Parental alienation is one of those topics that parents feel embarrassed to talk about. If you are being prevented from seeing your child after a separation or divorce you may be worried that family, friends and colleagues will judge you assuming you must be the one at fault if you cannot get to see your child. At Evolve Family Law our solicitors are experts in child arrangement order applications involving allegations of alienating behaviour. If you are being stopped from seeing your child our family law solicitors can help you sort out post-separation parenting arrangements for your child or enforce a child arrangement order if your ex-partner still will not let you see your child. For expert family law advice call our team or complete our online enquiry form. Are you to blame for parental alienation? Lots of people assume that if parental alienation has taken place the parent who is not having contact with their child must have done something ‘’bad’’. However, the definition of parental alienation is one parent turning the mind of a child against the other parent and the child’s negative view of the parent is not justified by any parental behaviour. Instead, the child is being alienated from one parent by the other parent’s deliberate or unintentional psychological manipulation of the child. How to deal with parental alienation Sometimes it is obvious to everyone involved with a child, from family to schoolteachers and health professionals, that parental alienation is taking place. In other families, the process is more subtle but just as insidious. For parents who fear parental alienation is taking place there are some tips on how to deal with parental alienation and maintain a relationship with your child. We recommend that you:  Take legal advice quickly If you think, your ex-partner or former husband or wife is talking inappropriately about you in front of your child it is important to act quickly.  If you wait then the situation may get to the stage that the child is so alienated that they say that they do not want to have contact with you. If you are not able to speak to your former partner directly then you could try speaking to a family member or you could suggest a referral to family mediation or family counselling. If those options do not solve the difficulties, do not delay in taking legal advice and looking at the option of applying for a child arrangements order. If you delay in acting then if the parental alienation behaviour continues it will become harder to resolve the situation and repair the psychological damage experienced by your child. Do not blame the child It is normal to think ‘’my daughter is behaving just like her mother’’ or to say ‘’the apple does not fall far from the tree’’. When a child is playing up or refusing to speak to or see you, it is easy to transfer your frustration with the situation onto the child. After all, why can’t your child stand up for themselves and demand more contact with you or why can’t they at least look cheerful when they do see you? As frustrating as it is, blaming a child or showing your exasperation with the situation is likely to make the situation worse. Do not blame the parent When you get frustrated about parental alienation, it is easy to think that the solution is to tell your side of the story. In the process, you are likely to denigrate the other parent. Taking that approach is likely to make your child more insecure and anxious, and less inclined to have contact. Do not walk away The statistics of how many parents lose contact with their children after a separation or divorce are appalling. Many of those cases do not involve parental alienation but it is sometimes easy to think that your child would be ‘’better off’’ without you. Most children law professionals believe that a child needs and deserves a loving relationship with both parents, even if that has to be achieved through the making of a child arrangements order. Find time for other things in your life If you experience parental alienation, it is easy to obsess over your ex-partner and their behaviour. By doing that you can play into their hands. It is important that you find time to enjoy other aspects of your life during any children court proceedings. [related_posts] What will the court do if it thinks that alienating behaviour is taking place? If you make an application for a child arrangement order the court will carefully consider whether contact is in your child’s best interests. If a child is saying that they do not want contact because of parental alienation, the court can take some proactive steps to try to help you rebuild a relationship with your child. In extreme situations, where a judge finds that the alienating behaviour has caused emotional harm and that the primary carer does not understand the damage created by their actions, the judge can make an order to change the primary carer of the child. How can Evolve Family Law help you? Evolve Family Law is a specialist family law firm with offices in Cheshire and Whitefield, Manchester. Whatever your children or family law concern, Louise Halford and the children law team at Evolve Family Law solicitors will work with you to help you reach a solution. For expert family law advice call our team or complete our online enquiry form.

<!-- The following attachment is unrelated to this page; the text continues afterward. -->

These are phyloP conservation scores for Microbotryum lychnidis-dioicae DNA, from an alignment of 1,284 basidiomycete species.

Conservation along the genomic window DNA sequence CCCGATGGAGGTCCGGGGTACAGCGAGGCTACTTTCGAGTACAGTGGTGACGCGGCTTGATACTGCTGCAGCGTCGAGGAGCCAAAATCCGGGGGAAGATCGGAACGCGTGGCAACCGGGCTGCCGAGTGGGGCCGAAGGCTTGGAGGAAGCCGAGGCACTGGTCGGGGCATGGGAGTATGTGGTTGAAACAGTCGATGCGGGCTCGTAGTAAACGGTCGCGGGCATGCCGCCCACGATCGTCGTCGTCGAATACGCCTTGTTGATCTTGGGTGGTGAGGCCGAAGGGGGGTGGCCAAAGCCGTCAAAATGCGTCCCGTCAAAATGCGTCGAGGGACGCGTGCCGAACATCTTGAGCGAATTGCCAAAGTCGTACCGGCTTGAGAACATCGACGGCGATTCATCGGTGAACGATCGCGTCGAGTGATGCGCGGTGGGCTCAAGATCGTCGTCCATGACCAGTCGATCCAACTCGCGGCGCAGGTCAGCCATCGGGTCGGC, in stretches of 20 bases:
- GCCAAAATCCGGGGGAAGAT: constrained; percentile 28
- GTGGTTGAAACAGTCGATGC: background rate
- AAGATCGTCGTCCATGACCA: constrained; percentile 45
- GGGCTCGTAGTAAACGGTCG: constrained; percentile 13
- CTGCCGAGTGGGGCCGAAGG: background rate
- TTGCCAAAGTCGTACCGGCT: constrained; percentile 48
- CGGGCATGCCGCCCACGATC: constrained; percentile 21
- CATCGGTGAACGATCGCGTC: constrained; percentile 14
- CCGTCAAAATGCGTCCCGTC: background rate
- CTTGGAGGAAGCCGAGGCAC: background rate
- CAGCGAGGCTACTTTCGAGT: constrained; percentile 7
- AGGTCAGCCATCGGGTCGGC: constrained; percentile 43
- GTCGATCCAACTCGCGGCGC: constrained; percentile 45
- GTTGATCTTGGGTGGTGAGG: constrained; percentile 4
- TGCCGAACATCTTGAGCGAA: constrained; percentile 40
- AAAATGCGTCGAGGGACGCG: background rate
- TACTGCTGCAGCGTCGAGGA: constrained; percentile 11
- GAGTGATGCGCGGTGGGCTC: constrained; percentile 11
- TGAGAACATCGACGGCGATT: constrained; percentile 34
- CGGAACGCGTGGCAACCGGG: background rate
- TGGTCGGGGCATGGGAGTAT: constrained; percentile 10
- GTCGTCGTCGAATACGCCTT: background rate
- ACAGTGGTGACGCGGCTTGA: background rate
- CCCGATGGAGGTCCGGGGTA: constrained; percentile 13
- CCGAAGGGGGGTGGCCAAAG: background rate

Louise Halford